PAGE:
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Help interpreting mtDNA Ancestral Origins

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  • Help interpreting mtDNA Ancestral Origins

    My father has circa 500 GD0 mtDNA FullSequence matches (HVR1, HVR2 and Coding Regions). My paper trail locates his Earliest Known Direct Maternal Ancestor in a small town near Warsaw, Poland, circa 1813.

    I'm not sure how to properly interpret the "mtDNA - Ancestral Origins" page. The percentages provided for HVR1 matches and HVR1 and HVR2 matches tend to be higher (e.g. 2 - 4%) for nearby countries such as Ukraine, Lithuania and Belarus, higher than for Poland. What should I inferr from that?

    What also baffles me is that the same "mtDNA - Ancestral Origins" page indicates at the bottom "No Matches Found" for the CR (Coding Region). I must be missing something as his mtDNA matches page brings circa 500 matches at HVR1, HVR2 and Coding Regions level.

  • #2
    That Ancestral Origins page, from what I gather, is taken from various data sources outside of FTDNA. In my case, even my HVR1 is rare enough to narrow it down. Although most of my HVR1 results (U5b2) are from Ireland, UK, Norway, etc., I have 3 from Hungary, 3 from Germany, one each from Czech Republic and Slovakia. Then in the coding region, my sole match claims Native American. Also only one match for HVR1 + HVR2. In a possible direct maternal line, it goes temporarily back to a county in (West) Virginia. When I looked up that county history, it had Moravians as an outpost during the French and Indian War. The marriage is claimed to have taken place in 1764, immediately after the end of that war. Hmm... A tidewater Virginian bought land there or otherwise ensconced himself there. Although all or most of other trees claim his (underage) wife was from tidewater Virginia, a case could be made for him marrying a "daughter of the country". But my autosomal DNA origins, either at Ancestry or FTDNA, do not show any measurable East Europe other than <1%. So maybe that hypothesis is not valid.
    Last edited by PDHOTLEN; 10th August 2018, 08:02 PM.

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    • #3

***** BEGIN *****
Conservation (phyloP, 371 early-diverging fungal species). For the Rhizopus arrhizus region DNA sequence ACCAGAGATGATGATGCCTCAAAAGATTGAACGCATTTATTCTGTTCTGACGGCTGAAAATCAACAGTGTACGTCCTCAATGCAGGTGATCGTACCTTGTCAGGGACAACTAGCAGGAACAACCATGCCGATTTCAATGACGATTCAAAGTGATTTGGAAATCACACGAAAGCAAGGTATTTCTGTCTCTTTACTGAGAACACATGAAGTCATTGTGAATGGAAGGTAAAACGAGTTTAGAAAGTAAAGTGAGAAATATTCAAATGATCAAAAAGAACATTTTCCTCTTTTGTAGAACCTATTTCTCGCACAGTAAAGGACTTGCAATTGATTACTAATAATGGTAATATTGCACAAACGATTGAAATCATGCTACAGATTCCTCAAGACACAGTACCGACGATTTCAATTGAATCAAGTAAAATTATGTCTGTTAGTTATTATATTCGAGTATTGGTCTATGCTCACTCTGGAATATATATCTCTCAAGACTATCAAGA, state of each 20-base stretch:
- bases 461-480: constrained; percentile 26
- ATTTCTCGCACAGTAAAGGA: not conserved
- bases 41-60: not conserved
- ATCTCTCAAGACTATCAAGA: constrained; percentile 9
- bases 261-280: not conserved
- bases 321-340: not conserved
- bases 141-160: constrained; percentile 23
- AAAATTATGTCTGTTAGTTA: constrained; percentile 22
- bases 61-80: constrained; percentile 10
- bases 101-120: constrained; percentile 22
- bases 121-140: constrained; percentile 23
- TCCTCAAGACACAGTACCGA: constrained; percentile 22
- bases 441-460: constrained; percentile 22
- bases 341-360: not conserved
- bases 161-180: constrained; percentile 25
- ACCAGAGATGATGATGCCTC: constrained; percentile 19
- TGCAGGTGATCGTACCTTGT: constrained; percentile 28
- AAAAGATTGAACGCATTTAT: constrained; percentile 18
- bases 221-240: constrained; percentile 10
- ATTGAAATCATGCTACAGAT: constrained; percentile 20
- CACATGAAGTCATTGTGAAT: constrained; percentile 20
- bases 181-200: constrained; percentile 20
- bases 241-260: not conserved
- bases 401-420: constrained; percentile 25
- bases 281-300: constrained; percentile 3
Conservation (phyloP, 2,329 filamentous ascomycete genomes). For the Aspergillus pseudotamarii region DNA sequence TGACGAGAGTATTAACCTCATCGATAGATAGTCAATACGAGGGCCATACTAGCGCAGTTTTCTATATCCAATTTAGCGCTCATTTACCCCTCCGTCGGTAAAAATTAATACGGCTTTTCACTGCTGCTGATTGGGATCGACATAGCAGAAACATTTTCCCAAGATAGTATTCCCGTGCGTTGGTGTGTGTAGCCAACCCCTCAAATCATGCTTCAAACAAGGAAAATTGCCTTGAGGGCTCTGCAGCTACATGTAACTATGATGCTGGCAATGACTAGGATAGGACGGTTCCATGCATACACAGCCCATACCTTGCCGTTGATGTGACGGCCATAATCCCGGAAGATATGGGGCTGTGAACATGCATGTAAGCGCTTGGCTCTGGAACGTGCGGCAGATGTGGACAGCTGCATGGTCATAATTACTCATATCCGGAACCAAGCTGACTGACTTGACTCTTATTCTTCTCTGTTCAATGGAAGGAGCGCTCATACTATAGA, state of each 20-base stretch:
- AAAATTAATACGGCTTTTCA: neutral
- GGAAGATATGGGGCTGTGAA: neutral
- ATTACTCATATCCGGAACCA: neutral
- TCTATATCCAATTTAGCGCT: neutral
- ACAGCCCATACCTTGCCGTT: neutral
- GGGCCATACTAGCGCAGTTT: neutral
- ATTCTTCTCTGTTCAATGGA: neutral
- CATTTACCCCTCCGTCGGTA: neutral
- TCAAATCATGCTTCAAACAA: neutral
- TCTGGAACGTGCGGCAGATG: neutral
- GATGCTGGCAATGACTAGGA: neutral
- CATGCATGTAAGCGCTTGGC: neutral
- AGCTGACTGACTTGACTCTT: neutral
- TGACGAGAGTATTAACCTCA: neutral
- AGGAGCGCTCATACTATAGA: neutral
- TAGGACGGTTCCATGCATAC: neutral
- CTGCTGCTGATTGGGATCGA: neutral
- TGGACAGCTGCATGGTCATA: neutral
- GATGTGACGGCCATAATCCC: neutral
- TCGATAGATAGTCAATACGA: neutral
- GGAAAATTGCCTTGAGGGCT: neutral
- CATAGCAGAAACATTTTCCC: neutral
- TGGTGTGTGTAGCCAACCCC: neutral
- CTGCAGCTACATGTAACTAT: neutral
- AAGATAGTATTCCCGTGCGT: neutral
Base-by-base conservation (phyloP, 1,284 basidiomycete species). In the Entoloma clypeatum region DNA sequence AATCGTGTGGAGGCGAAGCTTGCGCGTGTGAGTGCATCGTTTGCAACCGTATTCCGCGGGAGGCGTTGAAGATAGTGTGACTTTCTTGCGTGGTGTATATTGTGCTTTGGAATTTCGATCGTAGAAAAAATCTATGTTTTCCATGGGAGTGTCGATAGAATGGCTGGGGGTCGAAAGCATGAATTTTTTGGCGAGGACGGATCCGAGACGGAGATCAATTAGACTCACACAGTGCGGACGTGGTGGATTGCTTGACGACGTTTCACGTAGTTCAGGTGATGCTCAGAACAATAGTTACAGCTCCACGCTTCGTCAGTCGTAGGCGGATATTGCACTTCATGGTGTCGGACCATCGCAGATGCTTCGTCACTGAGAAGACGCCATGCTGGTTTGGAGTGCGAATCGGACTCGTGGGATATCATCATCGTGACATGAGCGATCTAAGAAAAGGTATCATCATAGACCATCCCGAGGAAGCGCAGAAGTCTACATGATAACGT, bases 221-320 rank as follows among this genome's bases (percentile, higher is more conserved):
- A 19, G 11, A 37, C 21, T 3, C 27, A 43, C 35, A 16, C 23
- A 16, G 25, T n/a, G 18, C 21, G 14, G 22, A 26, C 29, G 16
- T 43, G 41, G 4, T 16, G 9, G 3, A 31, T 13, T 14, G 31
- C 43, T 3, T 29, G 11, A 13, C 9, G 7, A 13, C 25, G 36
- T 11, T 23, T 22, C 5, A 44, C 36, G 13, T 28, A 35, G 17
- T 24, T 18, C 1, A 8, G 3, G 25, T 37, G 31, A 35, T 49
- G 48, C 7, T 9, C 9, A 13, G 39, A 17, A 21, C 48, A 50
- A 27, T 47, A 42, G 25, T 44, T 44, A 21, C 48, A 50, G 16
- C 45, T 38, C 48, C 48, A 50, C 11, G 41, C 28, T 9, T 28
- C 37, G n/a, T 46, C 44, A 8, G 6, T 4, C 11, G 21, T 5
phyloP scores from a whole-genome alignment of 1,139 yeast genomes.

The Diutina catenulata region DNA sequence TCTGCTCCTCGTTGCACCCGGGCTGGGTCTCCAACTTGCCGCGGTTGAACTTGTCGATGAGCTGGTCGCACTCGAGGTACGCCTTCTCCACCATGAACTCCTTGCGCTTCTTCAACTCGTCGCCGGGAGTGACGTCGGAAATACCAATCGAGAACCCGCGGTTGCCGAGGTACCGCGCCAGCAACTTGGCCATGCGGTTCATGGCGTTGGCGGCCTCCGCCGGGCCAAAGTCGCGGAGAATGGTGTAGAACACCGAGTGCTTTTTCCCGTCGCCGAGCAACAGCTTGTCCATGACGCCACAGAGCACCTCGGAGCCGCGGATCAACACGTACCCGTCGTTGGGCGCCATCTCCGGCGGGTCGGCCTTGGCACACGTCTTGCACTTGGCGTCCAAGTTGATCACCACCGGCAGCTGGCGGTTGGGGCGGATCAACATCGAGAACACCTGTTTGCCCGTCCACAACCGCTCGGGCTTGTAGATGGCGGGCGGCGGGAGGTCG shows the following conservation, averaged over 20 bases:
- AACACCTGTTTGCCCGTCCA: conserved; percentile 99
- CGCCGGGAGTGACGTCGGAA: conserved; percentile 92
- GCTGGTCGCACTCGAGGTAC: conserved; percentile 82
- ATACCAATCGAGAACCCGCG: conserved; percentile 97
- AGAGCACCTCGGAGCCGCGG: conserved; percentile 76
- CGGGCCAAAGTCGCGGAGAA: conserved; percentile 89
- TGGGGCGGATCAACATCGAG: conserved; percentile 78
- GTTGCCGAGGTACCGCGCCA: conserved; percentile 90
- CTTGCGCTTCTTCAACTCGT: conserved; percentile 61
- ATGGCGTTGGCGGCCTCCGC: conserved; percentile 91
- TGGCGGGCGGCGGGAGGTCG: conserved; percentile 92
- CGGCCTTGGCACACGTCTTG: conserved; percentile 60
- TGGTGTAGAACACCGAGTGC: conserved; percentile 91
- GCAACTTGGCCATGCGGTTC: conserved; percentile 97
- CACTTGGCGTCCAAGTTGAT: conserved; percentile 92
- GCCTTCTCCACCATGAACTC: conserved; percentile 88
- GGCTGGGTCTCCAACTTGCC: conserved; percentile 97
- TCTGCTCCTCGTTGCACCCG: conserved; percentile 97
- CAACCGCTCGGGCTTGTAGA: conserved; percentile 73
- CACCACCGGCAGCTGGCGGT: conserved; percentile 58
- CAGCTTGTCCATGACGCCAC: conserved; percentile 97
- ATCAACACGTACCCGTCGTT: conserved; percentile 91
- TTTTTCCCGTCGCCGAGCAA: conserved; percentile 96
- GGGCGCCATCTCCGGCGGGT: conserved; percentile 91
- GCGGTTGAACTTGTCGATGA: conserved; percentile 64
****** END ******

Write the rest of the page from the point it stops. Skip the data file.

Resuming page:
Well, as imaginative as my little hypothesis was (above^), it didn't hold up on paper (genealogy). I had a breakthrough of sorts with my direct maternal line back there, and it took me back to Norfolk, England. But I'm still not entirely certain that that whole branch is correct. Anyway, what held me up was the reported last name being the same as her husband (Settle vs. Settles). It was a cousin marriage. Maybe that's where I get my feeblemindedness from, ha ha.

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      • #4
        The short answer for why the percentages are higher for nearby countries is that mtDNA haplogroups can go very very far back in time. You may share the same haplogroup with your matches, but in the past, the early people with that haplogroup lived in different places (see the FAQ excerpt below).

        Secondly, it seems unusual for your father to have 500 matches at genetic distance of 0. You didn't mention the actual haplogroup, but so many exact matches would seem to indicate it is a very prevalent mtDNA haplogroup in Europe, and thus has had many people tested, proportionately more than other haplogroups. My father's mtDNA haplogroup is a sub-branch of H; "H" in general is very common in Europe. But his earliest direct maternal ancestor was from Germany, and his three Exact matches are from England and Ireland. Germany shows high "Match Totals" in his genetic distance 1, 2 and 3 categories.